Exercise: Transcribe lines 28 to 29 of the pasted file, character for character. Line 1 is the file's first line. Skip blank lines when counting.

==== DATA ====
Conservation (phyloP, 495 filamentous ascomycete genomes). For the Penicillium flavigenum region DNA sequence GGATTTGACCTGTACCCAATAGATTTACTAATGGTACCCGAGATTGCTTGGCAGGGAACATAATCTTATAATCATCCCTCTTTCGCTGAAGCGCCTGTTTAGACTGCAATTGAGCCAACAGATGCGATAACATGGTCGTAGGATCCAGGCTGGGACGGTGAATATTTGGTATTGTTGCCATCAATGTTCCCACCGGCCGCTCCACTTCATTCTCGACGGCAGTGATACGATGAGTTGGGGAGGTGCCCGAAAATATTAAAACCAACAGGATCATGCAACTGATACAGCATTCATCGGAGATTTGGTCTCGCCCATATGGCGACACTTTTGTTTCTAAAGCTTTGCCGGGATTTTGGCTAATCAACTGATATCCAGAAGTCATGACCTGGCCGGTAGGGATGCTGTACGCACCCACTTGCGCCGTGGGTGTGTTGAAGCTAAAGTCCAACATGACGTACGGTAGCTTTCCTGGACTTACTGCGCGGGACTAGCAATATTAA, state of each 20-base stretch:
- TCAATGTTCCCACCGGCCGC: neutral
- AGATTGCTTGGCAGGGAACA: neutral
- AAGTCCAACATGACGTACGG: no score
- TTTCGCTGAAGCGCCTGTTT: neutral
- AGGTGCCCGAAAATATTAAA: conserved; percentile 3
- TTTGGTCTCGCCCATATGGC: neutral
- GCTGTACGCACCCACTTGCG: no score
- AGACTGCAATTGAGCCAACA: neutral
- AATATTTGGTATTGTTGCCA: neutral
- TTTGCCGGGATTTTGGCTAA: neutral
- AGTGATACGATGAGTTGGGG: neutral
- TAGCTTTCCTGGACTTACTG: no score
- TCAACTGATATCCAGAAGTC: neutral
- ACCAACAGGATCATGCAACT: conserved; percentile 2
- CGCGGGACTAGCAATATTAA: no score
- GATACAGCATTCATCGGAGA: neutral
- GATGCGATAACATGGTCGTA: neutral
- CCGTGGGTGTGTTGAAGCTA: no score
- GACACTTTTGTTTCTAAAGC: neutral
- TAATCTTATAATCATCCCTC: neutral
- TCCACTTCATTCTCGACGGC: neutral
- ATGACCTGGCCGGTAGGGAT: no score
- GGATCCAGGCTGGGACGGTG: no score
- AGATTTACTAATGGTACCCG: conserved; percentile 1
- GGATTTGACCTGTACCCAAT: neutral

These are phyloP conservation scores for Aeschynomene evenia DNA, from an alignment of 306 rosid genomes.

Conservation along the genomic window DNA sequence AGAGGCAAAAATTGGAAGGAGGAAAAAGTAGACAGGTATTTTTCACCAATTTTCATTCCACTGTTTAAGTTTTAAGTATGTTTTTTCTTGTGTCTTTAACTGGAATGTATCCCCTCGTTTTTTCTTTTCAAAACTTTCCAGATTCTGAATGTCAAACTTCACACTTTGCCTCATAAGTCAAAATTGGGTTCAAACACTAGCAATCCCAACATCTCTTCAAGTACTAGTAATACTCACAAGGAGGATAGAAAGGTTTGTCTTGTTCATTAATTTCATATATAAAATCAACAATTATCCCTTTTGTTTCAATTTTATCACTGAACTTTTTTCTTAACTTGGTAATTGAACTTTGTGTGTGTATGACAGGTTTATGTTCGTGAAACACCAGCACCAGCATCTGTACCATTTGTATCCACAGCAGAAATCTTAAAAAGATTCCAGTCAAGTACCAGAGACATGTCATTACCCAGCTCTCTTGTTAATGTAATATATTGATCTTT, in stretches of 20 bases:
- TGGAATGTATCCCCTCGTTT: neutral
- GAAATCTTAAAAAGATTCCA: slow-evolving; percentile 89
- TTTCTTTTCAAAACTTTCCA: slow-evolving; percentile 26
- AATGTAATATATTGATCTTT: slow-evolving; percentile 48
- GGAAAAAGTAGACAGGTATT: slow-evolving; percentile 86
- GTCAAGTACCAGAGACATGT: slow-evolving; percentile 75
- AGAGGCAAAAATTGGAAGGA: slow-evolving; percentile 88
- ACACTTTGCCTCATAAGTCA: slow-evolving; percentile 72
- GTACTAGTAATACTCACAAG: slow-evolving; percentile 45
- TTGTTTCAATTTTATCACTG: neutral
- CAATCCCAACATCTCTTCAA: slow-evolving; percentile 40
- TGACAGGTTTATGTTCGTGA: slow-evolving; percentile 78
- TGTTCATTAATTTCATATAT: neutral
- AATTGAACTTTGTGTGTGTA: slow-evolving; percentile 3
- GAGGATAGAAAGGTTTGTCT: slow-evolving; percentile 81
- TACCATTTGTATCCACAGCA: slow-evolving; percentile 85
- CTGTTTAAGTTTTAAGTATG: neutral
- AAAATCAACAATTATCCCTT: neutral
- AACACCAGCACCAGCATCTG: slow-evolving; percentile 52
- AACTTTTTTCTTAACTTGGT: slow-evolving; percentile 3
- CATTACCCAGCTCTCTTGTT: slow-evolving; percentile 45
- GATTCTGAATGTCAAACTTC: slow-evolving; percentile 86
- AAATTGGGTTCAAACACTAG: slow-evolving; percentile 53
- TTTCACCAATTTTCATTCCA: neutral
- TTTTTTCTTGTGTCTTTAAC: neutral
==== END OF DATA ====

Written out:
Conservation along the genomic window DNA sequence AGAGGCAAAAATTGGAAGGAGGAAAAAGTAGACAGGTATTTTTCACCAATTTTCATTCCACTGTTTAAGTTTTAAGTATGTTTTTTCTTGTGTCTTTAACTGGAATGTATCCCCTCGTTTTTTCTTTTCAAAACTTTCCAGATTCTGAATGTCAAACTTCACACTTTGCCTCATAAGTCAAAATTGGGTTCAAACACTAGCAATCCCAACATCTCTTCAAGTACTAGTAATACTCACAAGGAGGATAGAAAGGTTTGTCTTGTTCATTAATTTCATATATAAAATCAACAATTATCCCTTTTGTTTCAATTTTATCACTGAACTTTTTTCTTAACTTGGTAATTGAACTTTGTGTGTGTATGACAGGTTTATGTTCGTGAAACACCAGCACCAGCATCTGTACCATTTGTATCCACAGCAGAAATCTTAAAAAGATTCCAGTCAAGTACCAGAGACATGTCATTACCCAGCTCTCTTGTTAATGTAATATATTGATCTTT, in stretches of 20 bases:
- TGGAATGTATCCCCTCGTTT: neutral